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Disaster Recovery Planning 101

In the event of a flood, fire, equipment failure, virus or nefarious attack, how quickly could your organization resume operations?

It is critical that all Merit member organizations craft a disaster recovery (DR) plan to mitigate risk, minimize downtime and continue operations in the event of a natural or manmade disaster. A thorough DR playbook will include the necessary policies, tools and procedures to recover critical business functions during a disruption.

The first step in building a disaster recovery plan is to ensure your organization has a comprehensive understanding of the cyber and physical threats that could impact operations. Anticipate potential disruptors and work to develop recovery plans for each.

An effective DR document will include emergency contacts for employees, insurance policies, data backup sites and more. Physical space contingency plans should be secured in the event of a natural disaster, such as a fire or flood. While your operation recovers, are your employees positioned to seamlessly resume work from their homes? Is a temporary office space plan necessary?

Data recovery and customer recordkeeping should also be addressed. What are your most critical digital assets or information that would need to be preserved in the event of a disaster? How long can your organization survive without its critical data? Consider where your information is being stored its management process. Are your backup processes complete and are they tested annually? Outline the next steps in the event of a total data loss. Tabletop exercises to familiarize employees with policies and procedures during times of crisis should also be conducted on a yearly basis.

The National Institute of Standards and Technology’s Contingency Planning Guide can be found HERE, and outlines best practices for disaster recovery in great detail. This document suggests the following steps:



  • Develop the contingency planning policy statement
  • Conduct the business impact analysis
  • Identify preventive controls
  • Create contingency strategies
  • Develop an information system contingency plan
  • Ensure plan testing, training and exercises
  • Ensure plan maintenance



“Merit has developed a resource network for Members to tap into during a disaster recovery event. Merit members have always demonstrated a willingness to help one another in times of need, and the community assistance pact reinforces this in a more formalized manner. Having fast, direct access to helpful people and services is invaluable.”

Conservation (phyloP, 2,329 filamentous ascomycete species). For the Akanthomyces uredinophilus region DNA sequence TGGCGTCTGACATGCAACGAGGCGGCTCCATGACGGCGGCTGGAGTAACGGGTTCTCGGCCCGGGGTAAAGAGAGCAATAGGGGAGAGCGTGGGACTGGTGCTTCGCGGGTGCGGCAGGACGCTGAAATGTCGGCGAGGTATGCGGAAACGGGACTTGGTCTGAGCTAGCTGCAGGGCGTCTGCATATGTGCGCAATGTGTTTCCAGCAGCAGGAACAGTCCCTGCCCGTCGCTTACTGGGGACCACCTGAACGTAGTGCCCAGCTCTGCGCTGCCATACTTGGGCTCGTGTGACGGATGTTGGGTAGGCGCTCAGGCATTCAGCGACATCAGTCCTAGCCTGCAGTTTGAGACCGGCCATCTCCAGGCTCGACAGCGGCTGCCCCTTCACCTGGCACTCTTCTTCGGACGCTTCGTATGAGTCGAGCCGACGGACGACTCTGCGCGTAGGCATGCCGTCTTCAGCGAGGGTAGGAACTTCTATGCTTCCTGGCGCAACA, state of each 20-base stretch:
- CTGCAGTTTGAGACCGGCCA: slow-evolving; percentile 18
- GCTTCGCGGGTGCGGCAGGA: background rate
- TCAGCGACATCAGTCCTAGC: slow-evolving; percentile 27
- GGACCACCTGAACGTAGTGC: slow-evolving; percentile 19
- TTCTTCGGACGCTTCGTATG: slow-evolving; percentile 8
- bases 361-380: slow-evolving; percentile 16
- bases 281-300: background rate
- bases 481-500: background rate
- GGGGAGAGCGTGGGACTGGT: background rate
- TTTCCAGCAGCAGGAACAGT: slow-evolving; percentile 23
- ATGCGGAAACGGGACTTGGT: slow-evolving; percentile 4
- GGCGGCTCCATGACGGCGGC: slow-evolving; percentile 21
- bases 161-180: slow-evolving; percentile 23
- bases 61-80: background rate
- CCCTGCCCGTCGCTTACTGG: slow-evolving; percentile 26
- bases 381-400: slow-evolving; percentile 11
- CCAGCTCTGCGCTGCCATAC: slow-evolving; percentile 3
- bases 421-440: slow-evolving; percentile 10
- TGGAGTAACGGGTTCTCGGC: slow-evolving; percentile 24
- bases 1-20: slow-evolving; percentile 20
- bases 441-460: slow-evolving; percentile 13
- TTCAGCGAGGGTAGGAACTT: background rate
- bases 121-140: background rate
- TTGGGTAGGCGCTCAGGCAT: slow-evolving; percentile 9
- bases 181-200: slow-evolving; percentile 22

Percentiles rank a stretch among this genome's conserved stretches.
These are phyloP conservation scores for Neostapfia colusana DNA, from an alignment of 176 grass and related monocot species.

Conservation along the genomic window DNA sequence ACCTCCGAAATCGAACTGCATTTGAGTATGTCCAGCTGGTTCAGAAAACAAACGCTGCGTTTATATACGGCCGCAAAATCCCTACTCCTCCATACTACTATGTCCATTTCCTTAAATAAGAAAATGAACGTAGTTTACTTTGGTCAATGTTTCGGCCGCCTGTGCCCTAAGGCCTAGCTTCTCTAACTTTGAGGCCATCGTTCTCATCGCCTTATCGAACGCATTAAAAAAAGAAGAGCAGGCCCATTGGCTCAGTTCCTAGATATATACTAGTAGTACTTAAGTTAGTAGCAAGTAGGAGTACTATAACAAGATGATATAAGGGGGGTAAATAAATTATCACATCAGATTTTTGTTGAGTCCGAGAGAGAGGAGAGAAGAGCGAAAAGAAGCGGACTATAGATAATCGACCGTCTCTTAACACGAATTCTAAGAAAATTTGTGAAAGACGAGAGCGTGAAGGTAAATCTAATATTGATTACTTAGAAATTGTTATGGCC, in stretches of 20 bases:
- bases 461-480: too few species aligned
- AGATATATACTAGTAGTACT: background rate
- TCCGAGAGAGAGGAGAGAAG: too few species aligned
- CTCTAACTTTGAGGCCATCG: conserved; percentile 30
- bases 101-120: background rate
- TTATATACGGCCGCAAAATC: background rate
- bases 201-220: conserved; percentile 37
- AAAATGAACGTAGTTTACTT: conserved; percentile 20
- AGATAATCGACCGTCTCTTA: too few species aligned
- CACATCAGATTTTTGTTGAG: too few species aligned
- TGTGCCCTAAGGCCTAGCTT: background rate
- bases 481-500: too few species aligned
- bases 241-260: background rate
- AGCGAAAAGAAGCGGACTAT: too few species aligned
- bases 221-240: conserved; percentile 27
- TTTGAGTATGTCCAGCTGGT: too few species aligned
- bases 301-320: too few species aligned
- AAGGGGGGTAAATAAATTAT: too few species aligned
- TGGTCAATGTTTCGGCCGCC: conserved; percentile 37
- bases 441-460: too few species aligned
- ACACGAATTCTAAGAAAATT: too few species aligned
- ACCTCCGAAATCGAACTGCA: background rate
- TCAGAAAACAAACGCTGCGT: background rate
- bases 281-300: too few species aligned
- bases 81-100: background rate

– Josh Olson, Michigan Technological University, CIO


The Merit Community Assistance Pact (MCAP) has been developed as a technical support network among Merit Members during a disaster recovery event. This voluntary community program provides access to pre-vetted personnel and infrastructure pledged by other Merit Members and is available for no additional fee. Participating members sign a lightweight Memorandum of Understanding and are then connected to a secure community resource catalog, where they can access a list of available resources and contacts, and pledge their own in return.

“Forming the MCAP is an idea that came from our Membership, and we are thrilled that Merit can play a role in organizing these emergency resources for the community. While many of these mutual aid relationships are formed locally, this will now provide our Members with access to resources throughout the state and even nationally,” says David Dennis, Executive Director of Product Management at Merit.

Tim Chavis, CIO at Lawrence Technological University added that, “After spending most of my career mainly in healthcare, I’m always amazed at the willingness of those in the Higher Ed, and the Merit community, to help what in most industries would be considered “competitors.” Most of us already informally offer assistance when asked, but MCAP provides a framework to help identify potential resources and protect all parties in a time of true need.  When I approached my staff about potentially taking part, they were enthusiastic about using their skills to safely chip in to a “crisis co-op.

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